Is California in Recession? (Part XI)

November employment figures are out. Time to re-evaluate this assessment from a year ago in Political Calculations that California was in recession.

Going by these [household survey based labor market] measures, it would appear that recession has arrived in California, which is partially borne out by state level GDP data from the U.S. Bureau of Economic Analysis. [text as accessed on 12/27/2017]

The release provides an opportunity to revisit this question (the 2018Q2 state GDP figures are discussed here). It’s (still) unlikely that a recession occurred.

Figure 1: Nonfarm payroll employment in US (black), and in California (blue), both in logs, normalized to 2011M01=0. Blue arrow at timing of Political Calculations recession conjecture. Source: BLS and author’s calculations.

According to my work with Ryan LeCloux, the growth elasticity of real GDP with respect to NFP employment is about 0.85 (statistically significant), so we can be reasonably certain that GDP is still trending up.

It is true that there are two local minima in civilian employment November 2017 and March 2018, but just barely, and given the imprecision of the household survey at the state level, I thought it unwise to rely too much on these observations, and still do (particularly since the employment series is now rising again in the current vintage).

Why did Political Calculations’ Ironman think a recession was in the offing? In part he attributed it to the negative employment effects from the rising minimum wage. To me, this is just another example of ideology trumping data. I see no discernable economy-wide impact from minimum wage increases in California.

Figure 2: Nonfarm payroll employment in California, in thousands, s.a. (blue), CPI-deflated CA minimum wage (red), both on log scale. Blue arrow at timing of Political Calculations recession conjecture. Source: BLS and author’s calculations.

6 thoughts on “Is California in Recession? (Part XI)

  1. pgl

    Political Calculations did say something vague about the Cali minimum wage going up but utterly failed to provide the actual history of when this minimum wage increased and by how much:

    Gee these increases have been going on for a while. And only now does he speculate it MIGHT have a negative effect which he really cannot document.

    Political Calculations needs to take lessons on this from someone other than CoRev.

  2. pgl

    “Last year was a very good one for the state’s economy. The 3.3 percent gain in economic output in 2016 was more than double that of the nation as a whole and one of the highest of any state. However, California stumbled during the first half of 2017. California’s increase was an anemic six tenths of one percent in the first quarter compared to the same period of 2016, and 2.1 percent in the second quarter, well below the national rate and ranking 35th in the nation.”

    From Political Calculations. He also shows the Cali employment to population ratio. Like economic output, Cali’s performance had been doing BETTER than the rest of the nation even as it raised the real minimum wage since 2014 as you point out. OK – Cali’s growth in early 2017 was not in excess of 3%. He thinks this means a recession? One quarter of positive growth that is not in excess of 3% is a sure sign of a recession???

    Political Calculations should not go into forecasting the weather – especially during a New York City winter. He’s go barking insane if he did. Or maybe he is already barking insane!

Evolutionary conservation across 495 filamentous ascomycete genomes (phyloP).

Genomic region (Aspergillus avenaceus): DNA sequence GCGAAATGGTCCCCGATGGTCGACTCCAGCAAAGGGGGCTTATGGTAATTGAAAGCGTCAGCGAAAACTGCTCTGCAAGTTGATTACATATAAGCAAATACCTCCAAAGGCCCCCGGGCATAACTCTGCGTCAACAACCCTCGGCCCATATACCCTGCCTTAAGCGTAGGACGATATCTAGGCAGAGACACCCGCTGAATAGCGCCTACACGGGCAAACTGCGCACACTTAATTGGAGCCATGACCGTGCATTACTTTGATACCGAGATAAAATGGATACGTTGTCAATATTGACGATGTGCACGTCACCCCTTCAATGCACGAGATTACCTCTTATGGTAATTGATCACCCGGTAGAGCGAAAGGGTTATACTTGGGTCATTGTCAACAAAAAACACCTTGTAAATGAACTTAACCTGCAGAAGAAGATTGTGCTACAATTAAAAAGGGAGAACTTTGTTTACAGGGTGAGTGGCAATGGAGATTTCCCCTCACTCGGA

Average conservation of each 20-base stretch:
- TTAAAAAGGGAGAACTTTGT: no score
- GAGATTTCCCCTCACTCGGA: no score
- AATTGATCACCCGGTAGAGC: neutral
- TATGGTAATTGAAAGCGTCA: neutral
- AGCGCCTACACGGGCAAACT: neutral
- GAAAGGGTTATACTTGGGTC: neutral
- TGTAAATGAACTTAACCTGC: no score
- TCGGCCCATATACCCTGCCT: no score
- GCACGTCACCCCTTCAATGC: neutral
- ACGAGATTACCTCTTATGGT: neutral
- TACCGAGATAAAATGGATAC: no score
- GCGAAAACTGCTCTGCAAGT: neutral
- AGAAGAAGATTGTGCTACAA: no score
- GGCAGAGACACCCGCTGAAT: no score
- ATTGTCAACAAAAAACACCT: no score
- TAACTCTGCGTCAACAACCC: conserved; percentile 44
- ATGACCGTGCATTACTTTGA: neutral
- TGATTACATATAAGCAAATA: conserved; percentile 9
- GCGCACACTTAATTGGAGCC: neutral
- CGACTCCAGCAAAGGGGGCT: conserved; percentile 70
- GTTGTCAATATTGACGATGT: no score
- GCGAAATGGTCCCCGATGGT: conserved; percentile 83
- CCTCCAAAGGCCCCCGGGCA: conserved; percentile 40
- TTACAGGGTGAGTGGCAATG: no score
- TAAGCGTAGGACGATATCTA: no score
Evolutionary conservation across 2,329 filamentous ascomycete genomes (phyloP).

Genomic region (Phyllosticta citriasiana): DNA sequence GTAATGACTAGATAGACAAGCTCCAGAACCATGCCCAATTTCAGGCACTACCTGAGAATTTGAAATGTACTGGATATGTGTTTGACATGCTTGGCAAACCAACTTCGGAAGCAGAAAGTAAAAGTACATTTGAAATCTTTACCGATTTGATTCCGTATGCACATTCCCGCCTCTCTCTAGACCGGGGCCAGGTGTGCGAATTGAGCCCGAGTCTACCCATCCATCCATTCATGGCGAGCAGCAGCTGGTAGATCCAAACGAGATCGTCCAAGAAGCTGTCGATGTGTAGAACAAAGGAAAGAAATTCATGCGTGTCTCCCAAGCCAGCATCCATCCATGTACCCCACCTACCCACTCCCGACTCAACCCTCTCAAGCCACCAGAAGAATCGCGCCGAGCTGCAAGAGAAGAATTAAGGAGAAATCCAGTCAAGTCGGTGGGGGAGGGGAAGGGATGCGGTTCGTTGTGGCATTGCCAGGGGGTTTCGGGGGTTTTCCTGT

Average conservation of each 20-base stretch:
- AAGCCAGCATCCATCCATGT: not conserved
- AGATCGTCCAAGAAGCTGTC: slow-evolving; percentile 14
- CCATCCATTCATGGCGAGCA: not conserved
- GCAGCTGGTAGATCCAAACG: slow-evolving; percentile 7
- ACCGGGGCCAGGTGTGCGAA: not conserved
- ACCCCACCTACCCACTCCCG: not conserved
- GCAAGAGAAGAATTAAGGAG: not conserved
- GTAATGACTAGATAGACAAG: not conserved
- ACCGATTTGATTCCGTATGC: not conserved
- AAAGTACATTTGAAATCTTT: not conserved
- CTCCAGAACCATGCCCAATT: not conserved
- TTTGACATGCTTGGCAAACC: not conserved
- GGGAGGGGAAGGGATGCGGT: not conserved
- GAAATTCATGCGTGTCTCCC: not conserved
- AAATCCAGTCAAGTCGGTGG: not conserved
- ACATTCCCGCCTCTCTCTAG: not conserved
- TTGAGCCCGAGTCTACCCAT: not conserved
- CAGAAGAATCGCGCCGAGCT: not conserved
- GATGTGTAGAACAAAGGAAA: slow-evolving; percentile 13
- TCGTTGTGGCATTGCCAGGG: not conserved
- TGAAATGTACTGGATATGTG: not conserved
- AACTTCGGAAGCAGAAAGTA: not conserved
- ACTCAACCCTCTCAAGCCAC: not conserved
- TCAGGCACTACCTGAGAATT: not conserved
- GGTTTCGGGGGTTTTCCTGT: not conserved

3. pgl

    This is weird. Is Treas. Sec. Mnuchin calling the CEOs of the megabanks in on the hope of actually CREATING a financial crisis?

    I guess the crisis over the government shut down and the chaos in our foreign policy made Mnuchin feeling left out so he has decided that financial markets must be in panic too. Who is running this government? And why do I want to rewatch One Flew Over the Cuckoo’s Nest?!

  4. pgl

    Trump spends Christmas eve on the Twitter trashing the FED:

    “The only problem our economy has is the Fed. They don’t have a feel for the Market, they don’t understand necessary Trade Wars or Strong Dollars or even Democrat Shutdowns over Borders. The Fed is like a powerful golfer who can’t score because he has no touch – he can’t putt!”

    OK – I do not golf so I’ll pass on the line about putting. But Trump thinks his trade war is necessary? Trump endorses a “strong dollar”? WTF is advising this moron? Oh yea – Lawrence Kudlow. Got it!

  5. pgl

    I noted the first part of this interview with Kevin Hassett:

    Hassett had to kiss Trump’s rear end of course by supporting THE WALL which he claimed would cost a mere $5 billion but no – it was pointed out that the true cost would be much higher. His reply? He had to admit he had no clue what he was talking about!

    Greg Mankiw listened to the rest of this nonsense including the part where Hassett seemed to claimed government workers do nothing:

    “CEA chair Kevin Hassett (around minute 4:00) dismisses the adverse impact of the government shutdown on real GDP. It seems to me that he is more wrong than right. Kevin appears to be assuming that government workers don’t produce anything of value when they are at work, or that they will make up all the undone work when they return, so making them stay at home has no significant economic impact. If that were really the case, we should give them all shorter work weeks, so they can enjoy more leisure.”

    Mankiw disagrees with Hassett’s little claim here. No wonder Trump comes across as such an economic moron. Look at the fools who he has chosen to be his “economic advisers”.

Comments are closed.